The introduction and the body of the PS should be about your career and achievements. This is the area of the PS where you should demonstrate your capabilities and provide a compelling argument as to why you should be admitted. For freshman applicants, a PS should reflect one's background_for example, family, community, or school_and explain how this background has shaped one's dreams and aspirations. For transfer applicants, identify the intended major. Discuss how one's interest in the subject developed and describe any experiences in the field. This could include volunteer work, internships and employment, and participation in student organizations and activities. It is important to include what has been gained from one's involvement. It is good to elaborate on personal qualities, talents, accomplishments, and contributions or experiences that hold significance to you as an applicant. You should consider including personal qualities or accomplishments that you are proud of and include the ways these helped shape who you are.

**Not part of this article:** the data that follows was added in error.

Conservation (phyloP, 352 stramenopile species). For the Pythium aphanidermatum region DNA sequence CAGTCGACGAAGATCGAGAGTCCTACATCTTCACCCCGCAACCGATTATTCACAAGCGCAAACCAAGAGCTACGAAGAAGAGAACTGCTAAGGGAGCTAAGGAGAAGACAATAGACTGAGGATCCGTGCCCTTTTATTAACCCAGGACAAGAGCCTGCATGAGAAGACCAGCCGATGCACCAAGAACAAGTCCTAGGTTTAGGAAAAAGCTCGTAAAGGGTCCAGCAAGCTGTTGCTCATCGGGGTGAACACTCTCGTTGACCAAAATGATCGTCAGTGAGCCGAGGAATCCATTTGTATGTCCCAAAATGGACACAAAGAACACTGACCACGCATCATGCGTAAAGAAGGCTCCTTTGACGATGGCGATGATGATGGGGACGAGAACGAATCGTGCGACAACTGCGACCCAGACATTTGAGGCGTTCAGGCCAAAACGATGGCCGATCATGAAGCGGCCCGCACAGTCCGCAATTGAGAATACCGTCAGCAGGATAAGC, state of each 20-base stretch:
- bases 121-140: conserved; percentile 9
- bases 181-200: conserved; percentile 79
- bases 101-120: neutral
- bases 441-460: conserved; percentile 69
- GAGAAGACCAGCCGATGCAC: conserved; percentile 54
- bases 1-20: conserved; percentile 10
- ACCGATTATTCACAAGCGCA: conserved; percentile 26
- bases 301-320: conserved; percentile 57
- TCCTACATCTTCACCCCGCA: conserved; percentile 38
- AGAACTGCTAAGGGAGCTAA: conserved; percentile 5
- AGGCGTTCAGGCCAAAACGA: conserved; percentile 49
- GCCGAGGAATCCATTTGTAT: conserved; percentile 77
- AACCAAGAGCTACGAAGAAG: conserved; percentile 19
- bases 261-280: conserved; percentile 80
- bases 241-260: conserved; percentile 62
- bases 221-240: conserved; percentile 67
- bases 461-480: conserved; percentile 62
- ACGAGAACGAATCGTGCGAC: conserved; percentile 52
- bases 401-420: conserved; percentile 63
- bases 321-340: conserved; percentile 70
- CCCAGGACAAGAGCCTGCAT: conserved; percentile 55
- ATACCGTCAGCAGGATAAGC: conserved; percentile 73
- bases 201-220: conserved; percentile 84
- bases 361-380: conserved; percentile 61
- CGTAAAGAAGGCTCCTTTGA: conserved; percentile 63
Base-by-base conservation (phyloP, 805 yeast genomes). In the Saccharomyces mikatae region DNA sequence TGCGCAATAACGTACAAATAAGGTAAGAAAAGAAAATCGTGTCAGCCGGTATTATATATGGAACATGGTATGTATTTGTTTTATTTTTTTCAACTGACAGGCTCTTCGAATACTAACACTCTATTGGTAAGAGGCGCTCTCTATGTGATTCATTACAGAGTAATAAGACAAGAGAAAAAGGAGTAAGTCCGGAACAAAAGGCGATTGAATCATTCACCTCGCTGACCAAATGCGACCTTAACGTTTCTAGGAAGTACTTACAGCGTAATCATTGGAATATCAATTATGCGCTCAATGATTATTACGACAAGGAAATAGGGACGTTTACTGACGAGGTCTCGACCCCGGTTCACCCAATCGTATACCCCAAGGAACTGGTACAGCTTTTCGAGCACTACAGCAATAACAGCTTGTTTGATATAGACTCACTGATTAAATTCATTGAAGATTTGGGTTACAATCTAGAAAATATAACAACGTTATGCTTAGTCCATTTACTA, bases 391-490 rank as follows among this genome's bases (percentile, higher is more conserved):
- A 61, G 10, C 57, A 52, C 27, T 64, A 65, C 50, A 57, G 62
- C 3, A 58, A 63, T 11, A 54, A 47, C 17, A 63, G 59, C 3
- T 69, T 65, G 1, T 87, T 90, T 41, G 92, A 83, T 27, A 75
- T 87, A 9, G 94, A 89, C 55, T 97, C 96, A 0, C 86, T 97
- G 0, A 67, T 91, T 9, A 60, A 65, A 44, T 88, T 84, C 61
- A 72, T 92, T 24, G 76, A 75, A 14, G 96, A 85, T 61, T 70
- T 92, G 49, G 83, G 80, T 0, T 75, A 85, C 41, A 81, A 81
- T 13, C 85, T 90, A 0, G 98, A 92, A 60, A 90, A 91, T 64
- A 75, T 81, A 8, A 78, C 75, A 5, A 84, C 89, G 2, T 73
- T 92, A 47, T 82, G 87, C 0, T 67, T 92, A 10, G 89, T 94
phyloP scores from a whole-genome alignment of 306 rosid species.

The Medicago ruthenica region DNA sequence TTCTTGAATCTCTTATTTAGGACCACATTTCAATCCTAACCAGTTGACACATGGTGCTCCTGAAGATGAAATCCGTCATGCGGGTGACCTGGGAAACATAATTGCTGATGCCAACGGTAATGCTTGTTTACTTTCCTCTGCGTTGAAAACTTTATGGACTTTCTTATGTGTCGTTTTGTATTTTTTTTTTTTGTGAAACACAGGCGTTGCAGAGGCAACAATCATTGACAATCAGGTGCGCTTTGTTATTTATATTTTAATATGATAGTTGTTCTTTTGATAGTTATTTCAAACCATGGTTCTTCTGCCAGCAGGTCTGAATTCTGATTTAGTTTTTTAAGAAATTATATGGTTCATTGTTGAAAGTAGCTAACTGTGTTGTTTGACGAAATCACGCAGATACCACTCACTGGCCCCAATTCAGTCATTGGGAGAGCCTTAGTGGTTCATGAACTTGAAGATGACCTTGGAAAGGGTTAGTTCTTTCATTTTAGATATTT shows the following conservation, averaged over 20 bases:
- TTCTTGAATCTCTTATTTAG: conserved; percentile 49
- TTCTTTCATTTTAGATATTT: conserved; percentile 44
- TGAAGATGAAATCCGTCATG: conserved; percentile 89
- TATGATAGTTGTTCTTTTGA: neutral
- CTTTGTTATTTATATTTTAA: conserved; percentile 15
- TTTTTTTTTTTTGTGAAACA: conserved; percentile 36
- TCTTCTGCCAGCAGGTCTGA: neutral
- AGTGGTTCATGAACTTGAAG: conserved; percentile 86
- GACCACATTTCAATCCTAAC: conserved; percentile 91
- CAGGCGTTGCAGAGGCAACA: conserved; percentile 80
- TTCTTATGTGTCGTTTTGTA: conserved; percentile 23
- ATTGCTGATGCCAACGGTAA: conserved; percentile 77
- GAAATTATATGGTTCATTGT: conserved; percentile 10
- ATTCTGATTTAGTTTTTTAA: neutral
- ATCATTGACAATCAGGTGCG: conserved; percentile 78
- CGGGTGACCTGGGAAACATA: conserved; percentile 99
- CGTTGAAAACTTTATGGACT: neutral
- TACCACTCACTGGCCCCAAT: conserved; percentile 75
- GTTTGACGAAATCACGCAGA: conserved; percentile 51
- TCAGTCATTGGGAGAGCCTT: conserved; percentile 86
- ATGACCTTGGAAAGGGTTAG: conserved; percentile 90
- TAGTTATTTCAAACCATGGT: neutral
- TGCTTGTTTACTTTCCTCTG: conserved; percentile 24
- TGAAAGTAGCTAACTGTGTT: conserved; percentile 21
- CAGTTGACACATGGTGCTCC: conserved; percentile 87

2 _ Get extra curricula _ If you're still in secondary school think about writing your personal statement after college. Think about something which will make you stand out. A lot of students won't have any legal work experience at this stage; you can really set yourself apart if you can get some. Even if you're in the second year of college it's not too late _ ask for some work experience at your local firm, even if it's for 2 days. You should really try and get at least one extra curricular law activity on your CV. You can also arrange a court visit at your local court. This could be a good chance to make contacts too. It could open the door to a shadowing opportunity _ shadowing any court staff will be exceedingly valuable.